Hanging Haman with the Igbo Jews of Abuja
There is a widespread belief among Igbos — the third-largest ethnic group in Nigeria — that they are descendants of the tribes of Israel. Many of them are passionately Zionist. Their precise number among the 175 million people in Nigeria, Africa’s most populous nation, is not certain, but ranges somewhere between 30 and 35 million.
Their claim to a Jewish lineage and their support for Israel are interesting in and of themselves, but even more fascinating is that during the last 30 years or so there has also been a movement among some Igbos to match their tradition of Jewish descent with the practice of rabbinic Judaism, the learning of Hebrew, and the fostering of connections with Jews abroad.
The wider Jewish world has begun taking notice. 2012 saw the release of filmmaker Jeff Lieberman’s documentary “Re-emerging: The Jews of Nigeria,” and earlier this year, Northeastern University professor William F.S. Miles published “The Jews of Nigeria: An Afro-Judaic Odyssey.” A book on Nigeria’s Jews written by Swiss Jewish Studies professor Daniel Lis will be coming out in 2013 as well.
In February, I was fortunate to travel to Abuja, capital of Nigeria, where I spent a week with its Igbo Jewish community, visiting synagogues and homes, and celebrating Shabbat and Purim. Most Igbo Jews, numbering perhaps 3,000 to 5,000, live in Igboland, the ancestral Nigerian region of the Igbos. A smaller number of Igbo Jews live in Abuja, where they have three synagogues.
Generally, these synagogues try to follow Sephardi and Edot Hamizrah customs, but they have also developed some local ones. At Tikvat Israel (the synagogue headed by Sar Habakkuk Nwafor), for example, I observed that tallitot (prayer shawls) were not only worn by male worshippers during the morning prayers on Shabbat, but also when they returned for the afternoon mincha service.
There are quite a few talented lyricists and songwriters among the Igbo Jews, and their moving compositions are used in prayer and at religious gatherings. Especially given that there are no yeshivot or permanent rabbis among them, the Judaic proficiency and knowledge of liturgical Hebrew that many Igbo Jews have attained is quite notable. Nonetheless, the community’s greatest desire is for Jewish teachers and schools.
The lack of rabbis sometimes leaves Nigeria’s Igbo Jews uncertain about traditional Jewish practice elsewhere. There were reservations among the several dozen Igbo Jews who attended services at Tikvat Israel, for example, about whether or not tefillin ought to be donned during the festival of Purim. Some had heard that Purim has the status of a Yom Tov — and even, as a rabbinic homily describes it, that it is a day like Yom Kippur — and that, accordingly, tefillin were not to be donned.
Sar Habakkuk questioned me concerning the Jewish practice abroad, and declared that since the Igbos had lost the tradition of wearing tefillin, it was appropriate to follow the way of those who had maintained it, and that tefillin should be put on.
There is a shortage in Nigeria of religious items such as tallitot and tefillin. Though there are some locally made tzitzit and tallitot, Igbo Jews lack the ability to produce tefillin for themselves. While I was visiting, however, a package sent by Daniel Limor, an Israeli friend of the community, arrived for Sar Habakkuk. It contained thirteen new tallitot and thirteen new pairs of tefillin — an absolute treasure for the community and a cause of great joy.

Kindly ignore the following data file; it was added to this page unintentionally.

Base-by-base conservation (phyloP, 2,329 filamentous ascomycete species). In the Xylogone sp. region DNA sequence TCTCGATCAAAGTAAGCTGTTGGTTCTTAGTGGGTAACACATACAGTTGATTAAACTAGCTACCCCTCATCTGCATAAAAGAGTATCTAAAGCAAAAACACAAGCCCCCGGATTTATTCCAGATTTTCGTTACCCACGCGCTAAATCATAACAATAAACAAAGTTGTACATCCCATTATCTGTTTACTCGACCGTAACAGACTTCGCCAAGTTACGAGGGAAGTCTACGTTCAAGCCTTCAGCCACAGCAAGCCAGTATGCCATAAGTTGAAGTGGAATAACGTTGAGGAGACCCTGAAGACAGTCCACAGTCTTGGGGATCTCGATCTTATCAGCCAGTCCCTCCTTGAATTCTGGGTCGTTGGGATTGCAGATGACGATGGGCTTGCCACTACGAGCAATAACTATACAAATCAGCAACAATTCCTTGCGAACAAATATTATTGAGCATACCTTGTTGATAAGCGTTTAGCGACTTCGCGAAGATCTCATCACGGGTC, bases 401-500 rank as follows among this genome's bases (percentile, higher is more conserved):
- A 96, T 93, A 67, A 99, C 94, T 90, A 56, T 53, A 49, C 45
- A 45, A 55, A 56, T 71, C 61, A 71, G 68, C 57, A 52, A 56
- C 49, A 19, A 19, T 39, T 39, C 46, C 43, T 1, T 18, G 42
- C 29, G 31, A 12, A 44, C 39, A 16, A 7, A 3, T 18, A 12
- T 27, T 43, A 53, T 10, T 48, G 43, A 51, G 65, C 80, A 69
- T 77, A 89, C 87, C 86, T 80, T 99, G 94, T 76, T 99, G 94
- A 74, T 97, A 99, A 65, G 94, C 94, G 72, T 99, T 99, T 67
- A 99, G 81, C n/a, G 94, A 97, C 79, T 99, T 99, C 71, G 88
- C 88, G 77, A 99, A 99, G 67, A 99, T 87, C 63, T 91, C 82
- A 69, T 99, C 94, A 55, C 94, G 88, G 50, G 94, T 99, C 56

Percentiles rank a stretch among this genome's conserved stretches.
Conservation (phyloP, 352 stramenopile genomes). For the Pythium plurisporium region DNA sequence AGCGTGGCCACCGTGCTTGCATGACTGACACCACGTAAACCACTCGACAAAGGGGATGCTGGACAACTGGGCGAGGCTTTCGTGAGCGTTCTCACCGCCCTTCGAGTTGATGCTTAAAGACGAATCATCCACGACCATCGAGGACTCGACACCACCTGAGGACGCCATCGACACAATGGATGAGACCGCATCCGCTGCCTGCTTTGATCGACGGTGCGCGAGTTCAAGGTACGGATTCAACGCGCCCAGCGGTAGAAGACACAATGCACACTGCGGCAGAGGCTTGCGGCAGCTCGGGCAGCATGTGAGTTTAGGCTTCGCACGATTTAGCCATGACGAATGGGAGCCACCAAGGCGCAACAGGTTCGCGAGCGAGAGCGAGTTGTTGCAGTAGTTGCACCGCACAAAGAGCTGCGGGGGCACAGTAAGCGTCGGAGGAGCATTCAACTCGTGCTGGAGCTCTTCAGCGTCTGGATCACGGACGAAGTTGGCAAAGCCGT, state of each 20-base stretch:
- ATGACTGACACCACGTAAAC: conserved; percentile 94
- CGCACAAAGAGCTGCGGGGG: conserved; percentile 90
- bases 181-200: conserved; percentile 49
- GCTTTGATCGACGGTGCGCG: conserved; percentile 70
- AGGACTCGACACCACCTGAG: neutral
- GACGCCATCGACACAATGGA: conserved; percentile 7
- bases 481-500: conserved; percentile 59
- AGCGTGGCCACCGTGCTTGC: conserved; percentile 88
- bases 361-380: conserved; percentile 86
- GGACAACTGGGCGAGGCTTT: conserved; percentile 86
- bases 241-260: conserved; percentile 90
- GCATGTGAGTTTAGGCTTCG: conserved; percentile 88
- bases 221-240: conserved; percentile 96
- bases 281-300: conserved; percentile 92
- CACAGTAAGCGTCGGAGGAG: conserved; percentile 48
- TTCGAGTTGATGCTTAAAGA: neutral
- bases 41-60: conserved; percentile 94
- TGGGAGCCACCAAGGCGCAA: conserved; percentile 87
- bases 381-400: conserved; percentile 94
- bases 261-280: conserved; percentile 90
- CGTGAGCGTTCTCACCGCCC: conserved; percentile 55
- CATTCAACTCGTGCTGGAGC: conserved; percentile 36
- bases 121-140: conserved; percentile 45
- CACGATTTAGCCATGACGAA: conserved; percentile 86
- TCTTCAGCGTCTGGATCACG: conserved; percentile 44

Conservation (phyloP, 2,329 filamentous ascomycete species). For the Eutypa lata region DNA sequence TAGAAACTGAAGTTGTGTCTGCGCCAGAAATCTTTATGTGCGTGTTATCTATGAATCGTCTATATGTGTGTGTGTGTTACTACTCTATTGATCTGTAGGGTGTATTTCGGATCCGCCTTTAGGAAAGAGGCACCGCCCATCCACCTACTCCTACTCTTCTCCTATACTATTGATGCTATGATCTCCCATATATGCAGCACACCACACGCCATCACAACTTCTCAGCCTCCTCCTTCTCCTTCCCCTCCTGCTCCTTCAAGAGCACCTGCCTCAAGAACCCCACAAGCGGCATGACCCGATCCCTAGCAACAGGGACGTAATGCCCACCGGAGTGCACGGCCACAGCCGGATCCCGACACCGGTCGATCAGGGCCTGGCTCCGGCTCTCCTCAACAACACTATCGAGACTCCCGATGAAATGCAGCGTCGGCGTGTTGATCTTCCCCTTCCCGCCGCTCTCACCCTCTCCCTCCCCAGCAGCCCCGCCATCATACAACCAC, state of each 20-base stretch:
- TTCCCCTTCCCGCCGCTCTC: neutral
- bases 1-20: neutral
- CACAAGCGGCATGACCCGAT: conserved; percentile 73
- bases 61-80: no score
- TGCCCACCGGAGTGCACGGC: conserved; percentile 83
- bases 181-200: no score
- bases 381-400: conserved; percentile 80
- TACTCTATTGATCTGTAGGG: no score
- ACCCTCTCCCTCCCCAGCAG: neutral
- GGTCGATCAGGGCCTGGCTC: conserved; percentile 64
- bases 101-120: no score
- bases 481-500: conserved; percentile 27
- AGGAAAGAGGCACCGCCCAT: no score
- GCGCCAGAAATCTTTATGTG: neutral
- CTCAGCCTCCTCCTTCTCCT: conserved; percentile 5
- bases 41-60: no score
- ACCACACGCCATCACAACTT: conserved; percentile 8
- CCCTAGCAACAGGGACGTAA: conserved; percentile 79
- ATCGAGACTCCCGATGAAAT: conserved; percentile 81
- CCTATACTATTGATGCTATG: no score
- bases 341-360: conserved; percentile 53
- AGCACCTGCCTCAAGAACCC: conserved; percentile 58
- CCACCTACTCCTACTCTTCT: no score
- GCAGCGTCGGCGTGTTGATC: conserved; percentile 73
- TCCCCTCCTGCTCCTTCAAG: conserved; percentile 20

In Abuja, there is no custom of Igbo Jewish children or adults wearing costumes on Purim. However, noisemaking of various kinds (including with the use of several groggers/ra’ashanim that I had given to some of the children) was used to blot out the name of Haman — the villain who sought the Jews’ destruction — during the reading of the Scroll of Esther. The Purim story was read to the congregation by Sar Habakkuk’s son, Hezekiah, from a scroll I brought as a gift from Wayne Franklin, a Rhode Island rabbi. An effigy of Haman was hanged from a makeshift gallows erected near the synagogue.
To Igbo Jews, the Jewish practices they have begun embracing in the past few decades are not those of a foreign religion or culture, but rather their own. They see themselves as ba’ale teshuvah: Jews returning to Judaism and to the traditional observances of their ancestors, which were lost due to the Igbos’ long exile from the Land of Israel and due to the introduction of Christianity to Igboland.
This view is enlarged upon by Dr. Caliben I.O. Michael, head of the OBGI Israel Heritage Foundation and its Abuja synagogue, in his 2011 “Our Roots: Igbo Israel Heritage.”
“The Igbo nation is part of Israel,” Caliben affirms, despite its widespread loss of Jewish practice. He chose to name his foundation OBGI, which is Igbo spelled backwards, in part to indicate that Igbos “are no longer what we used to be.” European and Christian influences have altered Igbo society, he contends, and its members must now “rejuvenate the latent/dormant Hebrew souls of the Igbos to reflect their real essence.”
The Torah ark in Abuja’s largest Igbo synagogue, Gihon, is flanked by the flags of Nigeria and Israel. On one of the synagogue’s walls, prominently displayed beside framed artwork depicting the Ten Commandments, is a handwritten English prayer: “Grant us the privilege to worship you in Yerushalayim [i.e., Jerusalem].”
Igbo Jews hope one day soon to be able make pilgrimages to Israel. In their efforts to assert their Judaism and Jewish identity in Nigeria, they look to the Jews of Israel for inspiration and solidarity.